A Human Rights Watch report released yesterday found that there are at least 12,669 untested rape kits in Los Angeles County, the largest known backlog of its kind in the US. A September 2008 LA city controller's audit showed a backlog of approximately 7,000 kits.
The report (see PDF) is based on interviews with rape victims, rape treatment providers, police officers, public officials, and criminalists as well as data from the LA Police and Sheriff’s Departments and the 47 independent police departments in LA County. The report found that of the 12,669 kit backlog, 499 kits are past the statute of limitations in California rape law and at least 1,218 are from unsolved cases where the attacker was a stranger. It is estimated that thousands more kits have been destroyed in LA County untested. According to interviews with rape treatment providers, the report found that many victims assumed that DNA did not match in the database or that no evidence was found when they did not hear the results of their rape kit.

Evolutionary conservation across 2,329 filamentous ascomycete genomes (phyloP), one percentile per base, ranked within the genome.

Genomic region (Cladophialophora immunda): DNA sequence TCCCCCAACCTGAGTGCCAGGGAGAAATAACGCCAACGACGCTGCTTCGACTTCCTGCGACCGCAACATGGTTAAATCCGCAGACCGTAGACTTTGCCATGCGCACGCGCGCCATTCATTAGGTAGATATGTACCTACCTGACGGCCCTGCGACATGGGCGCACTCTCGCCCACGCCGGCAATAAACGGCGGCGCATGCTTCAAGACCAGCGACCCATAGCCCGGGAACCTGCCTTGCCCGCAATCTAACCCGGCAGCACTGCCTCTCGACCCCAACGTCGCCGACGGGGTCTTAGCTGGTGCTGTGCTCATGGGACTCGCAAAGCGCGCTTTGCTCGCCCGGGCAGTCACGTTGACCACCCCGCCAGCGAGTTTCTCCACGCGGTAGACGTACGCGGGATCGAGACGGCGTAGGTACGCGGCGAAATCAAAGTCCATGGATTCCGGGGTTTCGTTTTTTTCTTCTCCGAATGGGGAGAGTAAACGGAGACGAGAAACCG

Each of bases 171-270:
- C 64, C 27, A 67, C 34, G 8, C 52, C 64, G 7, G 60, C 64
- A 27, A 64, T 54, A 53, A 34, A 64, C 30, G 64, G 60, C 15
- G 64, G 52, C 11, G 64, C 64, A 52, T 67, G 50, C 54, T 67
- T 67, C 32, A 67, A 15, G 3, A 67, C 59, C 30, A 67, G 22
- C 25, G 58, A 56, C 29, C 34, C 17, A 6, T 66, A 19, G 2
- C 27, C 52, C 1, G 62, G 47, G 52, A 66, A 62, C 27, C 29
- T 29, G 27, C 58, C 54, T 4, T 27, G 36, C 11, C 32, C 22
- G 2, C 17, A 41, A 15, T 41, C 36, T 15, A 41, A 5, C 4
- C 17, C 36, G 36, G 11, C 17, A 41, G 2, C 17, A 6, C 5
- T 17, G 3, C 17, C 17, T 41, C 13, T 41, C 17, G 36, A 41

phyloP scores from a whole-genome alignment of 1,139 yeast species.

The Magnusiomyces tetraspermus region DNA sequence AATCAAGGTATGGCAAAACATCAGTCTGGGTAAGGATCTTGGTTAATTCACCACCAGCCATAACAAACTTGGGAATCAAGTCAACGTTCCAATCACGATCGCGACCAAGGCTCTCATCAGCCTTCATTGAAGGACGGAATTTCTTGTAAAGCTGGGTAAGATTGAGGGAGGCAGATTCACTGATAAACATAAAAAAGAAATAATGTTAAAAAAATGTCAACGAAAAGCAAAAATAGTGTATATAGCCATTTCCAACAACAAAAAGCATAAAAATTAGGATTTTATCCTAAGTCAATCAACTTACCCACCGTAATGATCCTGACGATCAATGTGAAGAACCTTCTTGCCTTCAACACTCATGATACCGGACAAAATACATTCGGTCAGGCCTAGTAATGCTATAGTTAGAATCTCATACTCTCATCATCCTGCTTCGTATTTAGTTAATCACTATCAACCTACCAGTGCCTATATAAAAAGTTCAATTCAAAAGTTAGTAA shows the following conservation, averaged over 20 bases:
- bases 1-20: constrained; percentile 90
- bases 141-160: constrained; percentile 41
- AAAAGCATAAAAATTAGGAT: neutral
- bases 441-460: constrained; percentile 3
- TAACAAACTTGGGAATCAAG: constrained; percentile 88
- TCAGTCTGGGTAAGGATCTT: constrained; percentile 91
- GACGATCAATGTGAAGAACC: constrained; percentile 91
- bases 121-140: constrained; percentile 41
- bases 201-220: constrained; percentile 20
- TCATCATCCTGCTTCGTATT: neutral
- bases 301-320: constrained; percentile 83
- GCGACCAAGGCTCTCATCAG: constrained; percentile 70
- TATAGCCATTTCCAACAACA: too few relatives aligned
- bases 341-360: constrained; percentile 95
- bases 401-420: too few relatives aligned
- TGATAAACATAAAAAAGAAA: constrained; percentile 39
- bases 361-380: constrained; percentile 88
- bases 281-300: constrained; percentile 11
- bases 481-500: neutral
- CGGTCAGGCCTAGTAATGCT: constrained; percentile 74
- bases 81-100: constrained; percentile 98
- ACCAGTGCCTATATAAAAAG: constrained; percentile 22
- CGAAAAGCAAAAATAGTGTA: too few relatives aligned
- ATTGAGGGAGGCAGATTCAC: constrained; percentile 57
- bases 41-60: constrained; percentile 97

Sarah Tofte, the report's author, said in a press release "women who are raped have a right to expect police to do all they can to thoroughly investigate their case, but in LA they often feel betrayed to learn that their rape kits are never even tested….And in some cases, failure to test means that a rapist who could have been arrested will remain free."
A LA rape treatment provider told Human Rights Watch that "We go through the motions of collecting the kit, and then it doesn't get tested. Either we stop collecting rape kits, or we test every rape kit. It's now standard procedure to encourage every rape victim to report the crime and get a rape kit collected. If we think it's unconscionable to discourage a rape victim from reporting and getting a rape kit collected, then it’s unconscionable to have a rape kit backlog."
Media Resources: Human Rights Watch Report 3/31/09; Human Rights Watch Press Release 3/31/09; Feminist Daily Newswire 8/22/08
5/22/2013 Army Commander Suspended for Adultery Amid Wave of Sexual Assaults - On Tuesday, Brigadier General Bryan T Roberts was suspended from his position as commander of the Fort Jackson, South Carolina training camp which trains approximately 60% of incoming female recruits pending an investigation into allegations of adultery.
Roberts was suspended following allegations of "adultery and a physical altercation." Colonel Christian Kubik, an Army spokesperson for the Training and Doctrine Command, told reporters "We don't have any evidence of any sexual assault. . . .